Wanting to Learn How to Spell

Gemma-Rose isn’t a defiant child so when she said to me, “You can’t make me learn anything I don’t want to learn,” I stopped and listened.

We were talking about spelling. Did Gemma-Rose want me to enrol her in an online spelling program?

“No thank you, Mum.”

“Well, how will you learn how to spell?”

“I’ll pick it up as I go along,” she answered confidently.

“But wouldn’t it be easier to do a proper program. Don’t you think it’s a fun way to learn spelling?”

“Not really.  And if I don’t want to do it, I won’t learn, so it’s a waste of time.”

I didn’t enrol Gemma-Rose in a spelling program. She is going to pick it up as she goes along.

Actually, all my other children have also picked up spelling as they’ve gone along: I answered their spelling questions, and pointed out a few patterns here and there, and they learnt some words on their own because they liked them. And they’re all good spellers. I don’t know why I was distracted with the idea of an online website. New things come along and sometimes they are worthy of consideration. We try them out and then return to what we know works for us.

We are reading Anne of Green Gables. Gemma-Rose is sitting on the edge of her seat, her whole body quivering with enjoyment. As I read Anne’s long speeches, Gemma-Rose’s face lights up and she can’t resist interrupting: “Anne is such a chatter box!” Every now and then she asks me a question: “What’s an alabaster brow, Mum?… alabaster… alabaster…” Gemma-Rose rolls the word off her tongue, delighting in the sound. When we come to the word ‘excruciatingly’ she is absolutely delighted. She repeats this word a few times too, asks me its meaning and wonders when she can use the word herself.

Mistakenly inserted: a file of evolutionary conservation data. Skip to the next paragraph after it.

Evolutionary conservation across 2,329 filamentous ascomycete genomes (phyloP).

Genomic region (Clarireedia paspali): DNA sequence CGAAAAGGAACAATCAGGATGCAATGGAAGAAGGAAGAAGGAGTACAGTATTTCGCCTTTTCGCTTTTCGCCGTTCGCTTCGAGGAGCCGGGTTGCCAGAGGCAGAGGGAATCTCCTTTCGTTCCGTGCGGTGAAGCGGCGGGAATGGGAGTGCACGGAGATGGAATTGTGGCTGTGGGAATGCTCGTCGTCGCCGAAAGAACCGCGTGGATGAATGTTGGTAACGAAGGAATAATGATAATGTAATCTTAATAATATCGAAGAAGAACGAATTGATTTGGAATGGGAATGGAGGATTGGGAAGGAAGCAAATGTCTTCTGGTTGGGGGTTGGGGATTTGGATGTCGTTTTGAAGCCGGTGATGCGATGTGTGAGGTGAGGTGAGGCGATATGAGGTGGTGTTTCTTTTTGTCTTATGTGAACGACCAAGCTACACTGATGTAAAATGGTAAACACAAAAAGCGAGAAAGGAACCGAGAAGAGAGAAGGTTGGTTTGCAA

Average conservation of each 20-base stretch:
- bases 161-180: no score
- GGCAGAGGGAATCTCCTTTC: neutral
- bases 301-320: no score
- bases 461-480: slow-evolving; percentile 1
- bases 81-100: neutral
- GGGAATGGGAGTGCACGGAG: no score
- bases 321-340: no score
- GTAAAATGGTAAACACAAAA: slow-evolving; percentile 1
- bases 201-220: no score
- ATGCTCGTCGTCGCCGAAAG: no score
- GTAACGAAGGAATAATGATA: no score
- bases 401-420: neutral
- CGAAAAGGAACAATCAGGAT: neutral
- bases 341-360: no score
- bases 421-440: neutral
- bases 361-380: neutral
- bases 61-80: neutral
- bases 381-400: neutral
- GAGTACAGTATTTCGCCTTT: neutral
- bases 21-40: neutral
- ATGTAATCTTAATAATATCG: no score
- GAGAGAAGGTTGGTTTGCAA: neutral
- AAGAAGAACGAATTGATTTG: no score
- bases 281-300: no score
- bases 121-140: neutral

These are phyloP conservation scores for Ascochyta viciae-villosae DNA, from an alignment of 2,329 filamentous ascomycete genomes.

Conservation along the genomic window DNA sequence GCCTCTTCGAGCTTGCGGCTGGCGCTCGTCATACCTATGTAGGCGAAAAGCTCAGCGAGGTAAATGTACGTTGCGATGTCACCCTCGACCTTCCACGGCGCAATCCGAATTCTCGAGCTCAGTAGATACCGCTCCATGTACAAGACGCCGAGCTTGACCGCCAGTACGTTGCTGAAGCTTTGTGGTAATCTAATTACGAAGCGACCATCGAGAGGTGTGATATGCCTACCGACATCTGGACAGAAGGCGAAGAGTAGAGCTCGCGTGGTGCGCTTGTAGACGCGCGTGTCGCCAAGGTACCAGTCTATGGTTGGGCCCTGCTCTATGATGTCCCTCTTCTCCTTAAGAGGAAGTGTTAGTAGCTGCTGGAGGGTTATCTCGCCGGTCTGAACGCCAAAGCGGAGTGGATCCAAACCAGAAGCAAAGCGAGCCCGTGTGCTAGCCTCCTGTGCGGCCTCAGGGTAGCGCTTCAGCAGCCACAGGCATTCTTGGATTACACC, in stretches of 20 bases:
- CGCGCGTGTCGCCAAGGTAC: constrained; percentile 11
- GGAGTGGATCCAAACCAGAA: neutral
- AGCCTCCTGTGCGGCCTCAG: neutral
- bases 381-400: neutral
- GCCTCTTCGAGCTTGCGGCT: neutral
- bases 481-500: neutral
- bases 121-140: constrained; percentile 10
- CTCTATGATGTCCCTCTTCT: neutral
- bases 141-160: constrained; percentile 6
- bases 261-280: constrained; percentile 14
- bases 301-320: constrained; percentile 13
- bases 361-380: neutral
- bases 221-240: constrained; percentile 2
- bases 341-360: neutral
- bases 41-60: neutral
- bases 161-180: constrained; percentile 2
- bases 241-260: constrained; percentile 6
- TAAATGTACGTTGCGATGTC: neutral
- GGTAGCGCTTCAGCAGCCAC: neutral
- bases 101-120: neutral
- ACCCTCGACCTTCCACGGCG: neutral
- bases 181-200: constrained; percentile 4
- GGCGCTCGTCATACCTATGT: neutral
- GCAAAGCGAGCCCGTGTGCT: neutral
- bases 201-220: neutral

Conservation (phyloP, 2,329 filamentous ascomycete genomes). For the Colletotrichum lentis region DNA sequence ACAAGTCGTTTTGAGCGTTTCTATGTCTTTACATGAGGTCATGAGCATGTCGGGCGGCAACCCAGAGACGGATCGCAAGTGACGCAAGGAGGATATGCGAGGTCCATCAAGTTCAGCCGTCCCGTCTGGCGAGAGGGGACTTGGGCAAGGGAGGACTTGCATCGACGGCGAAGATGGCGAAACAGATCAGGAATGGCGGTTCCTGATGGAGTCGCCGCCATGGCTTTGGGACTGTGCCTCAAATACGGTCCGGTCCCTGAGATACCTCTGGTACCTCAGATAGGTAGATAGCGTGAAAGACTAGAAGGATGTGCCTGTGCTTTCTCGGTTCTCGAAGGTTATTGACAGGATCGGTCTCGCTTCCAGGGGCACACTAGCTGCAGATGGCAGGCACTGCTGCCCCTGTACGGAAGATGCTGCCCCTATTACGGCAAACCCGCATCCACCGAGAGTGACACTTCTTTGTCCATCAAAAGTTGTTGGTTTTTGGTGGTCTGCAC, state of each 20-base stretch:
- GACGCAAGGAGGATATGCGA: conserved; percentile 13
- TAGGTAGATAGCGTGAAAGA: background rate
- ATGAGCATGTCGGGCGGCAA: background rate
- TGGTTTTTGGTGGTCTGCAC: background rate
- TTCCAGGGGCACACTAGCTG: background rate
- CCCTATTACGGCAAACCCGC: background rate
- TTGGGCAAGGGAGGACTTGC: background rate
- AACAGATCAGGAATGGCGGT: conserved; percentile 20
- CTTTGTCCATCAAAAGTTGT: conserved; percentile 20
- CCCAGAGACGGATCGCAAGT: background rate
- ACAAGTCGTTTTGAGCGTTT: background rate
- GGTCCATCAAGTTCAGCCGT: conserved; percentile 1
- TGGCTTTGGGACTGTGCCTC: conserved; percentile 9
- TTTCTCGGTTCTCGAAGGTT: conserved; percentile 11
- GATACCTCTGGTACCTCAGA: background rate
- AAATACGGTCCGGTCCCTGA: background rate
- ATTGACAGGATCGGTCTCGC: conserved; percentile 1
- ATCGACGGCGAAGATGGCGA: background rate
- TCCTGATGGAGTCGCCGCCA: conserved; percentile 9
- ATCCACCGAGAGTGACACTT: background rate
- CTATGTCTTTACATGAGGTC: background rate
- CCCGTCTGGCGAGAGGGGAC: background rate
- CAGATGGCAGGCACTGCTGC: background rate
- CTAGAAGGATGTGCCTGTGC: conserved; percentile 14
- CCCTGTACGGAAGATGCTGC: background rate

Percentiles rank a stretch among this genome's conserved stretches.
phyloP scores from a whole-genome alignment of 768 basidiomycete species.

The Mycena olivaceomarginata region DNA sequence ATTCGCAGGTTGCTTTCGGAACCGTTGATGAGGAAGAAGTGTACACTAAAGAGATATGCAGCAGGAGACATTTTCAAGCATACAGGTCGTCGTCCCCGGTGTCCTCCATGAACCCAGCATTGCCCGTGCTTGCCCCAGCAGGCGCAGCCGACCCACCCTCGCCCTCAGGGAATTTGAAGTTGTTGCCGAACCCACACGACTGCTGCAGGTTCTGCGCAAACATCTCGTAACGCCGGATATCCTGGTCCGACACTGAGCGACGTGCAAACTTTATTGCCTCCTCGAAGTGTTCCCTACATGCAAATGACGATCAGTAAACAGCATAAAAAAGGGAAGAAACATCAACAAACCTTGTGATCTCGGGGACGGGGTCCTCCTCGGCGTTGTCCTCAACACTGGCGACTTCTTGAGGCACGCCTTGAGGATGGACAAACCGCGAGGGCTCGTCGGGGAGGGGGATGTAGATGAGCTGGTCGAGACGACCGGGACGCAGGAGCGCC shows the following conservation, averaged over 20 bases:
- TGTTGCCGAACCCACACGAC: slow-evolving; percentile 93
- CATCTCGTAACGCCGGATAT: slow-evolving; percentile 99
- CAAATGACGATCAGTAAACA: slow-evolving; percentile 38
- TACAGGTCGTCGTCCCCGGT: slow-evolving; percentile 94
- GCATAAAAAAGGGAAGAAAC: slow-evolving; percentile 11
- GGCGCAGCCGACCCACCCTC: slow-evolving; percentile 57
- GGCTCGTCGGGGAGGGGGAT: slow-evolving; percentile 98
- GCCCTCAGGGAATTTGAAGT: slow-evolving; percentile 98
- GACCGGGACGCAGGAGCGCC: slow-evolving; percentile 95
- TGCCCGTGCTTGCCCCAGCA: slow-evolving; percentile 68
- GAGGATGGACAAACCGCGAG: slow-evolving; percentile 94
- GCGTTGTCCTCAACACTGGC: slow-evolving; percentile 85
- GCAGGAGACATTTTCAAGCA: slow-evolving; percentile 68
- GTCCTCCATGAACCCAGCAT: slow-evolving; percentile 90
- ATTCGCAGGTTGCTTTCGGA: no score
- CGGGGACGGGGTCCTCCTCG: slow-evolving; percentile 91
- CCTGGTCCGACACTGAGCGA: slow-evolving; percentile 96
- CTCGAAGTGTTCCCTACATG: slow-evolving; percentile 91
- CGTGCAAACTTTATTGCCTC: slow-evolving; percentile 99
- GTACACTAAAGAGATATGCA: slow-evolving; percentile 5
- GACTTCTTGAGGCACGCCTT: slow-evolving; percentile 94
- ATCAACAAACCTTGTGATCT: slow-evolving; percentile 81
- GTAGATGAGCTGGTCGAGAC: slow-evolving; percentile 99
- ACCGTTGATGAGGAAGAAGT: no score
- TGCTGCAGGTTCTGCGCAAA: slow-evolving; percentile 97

A few days pass and Gemma-Rose appears and announces: “When I fell over when we went running this morning, it was excruciatingly painful!” A huge grin spreads over her face and then she adds, “It didn’t hurt that much really but I wanted to use ‘excruciatingly’. Isn’t it a wonderful word?”

A few more days pass and Gemma-Rose asks me: “Do you think you could write me a list of spelling words? I want some nice long interesting ones like ‘excruciatingly’ and ‘Australia’. If I could spell them I could use them in my stories.” I write her a list of interesting words.

For the last couple of weeks, Gemma-Rose has been writing a stage play for the Script Frenzy Challenge. I registered her for the scriptwriting program Celtx and every day she has been working by herself, writing page after page of script.

“Do you want to read what I have written so far, Mum?”

I glance over Gemma-Rose’s shoulder and I am surprised. I can read everything she’s written and most of it is spelt correctly. And it hasn’t even been through the spellchecker.

I come to the conclusion that there’s more than one way to learn spelling. The picking-it-up-as you-go-along method is working for Gemma-Rose. She wants to learn the spelling of the words she wants to use.

Now I have to admit that one of my children was not a good speller. I tried organised spelling lists and phonics based spelling and still he spelt things his own way. I talked this ‘problem’ over with an educational representative who reassured me that many very intelligent people cannot spell. Many are so successive in their fields, they can employ someone to spell for them. Or they use spellchecker. So I stopped worrying. I did however notice something very interesting. When that child started participating in online university discussion boards his spelling miraculously underwent a transformation. Almost overnight he could spell. I guess it comes back to need.

The other day Andy texted me while we were driving. Imogen read out the message: “Tonight’s parish council meeting has been cancelled.”

“Excellent,” I said. “Now we don’t have to hurry home from our day out at camp.”

Imogen texted Andy: “Mum says exellent.”

The reply came instantly back: “You missed out the ‘c’ in excellent.”

“Dad! You can tell he’s a school teacher,” groaned Imogen. “It was only a text message. I do really know how to spell.”

And Gemma-Rose will know how to spell soon too, not because she’s using a fabulous spelling program, but because she wants to learn.

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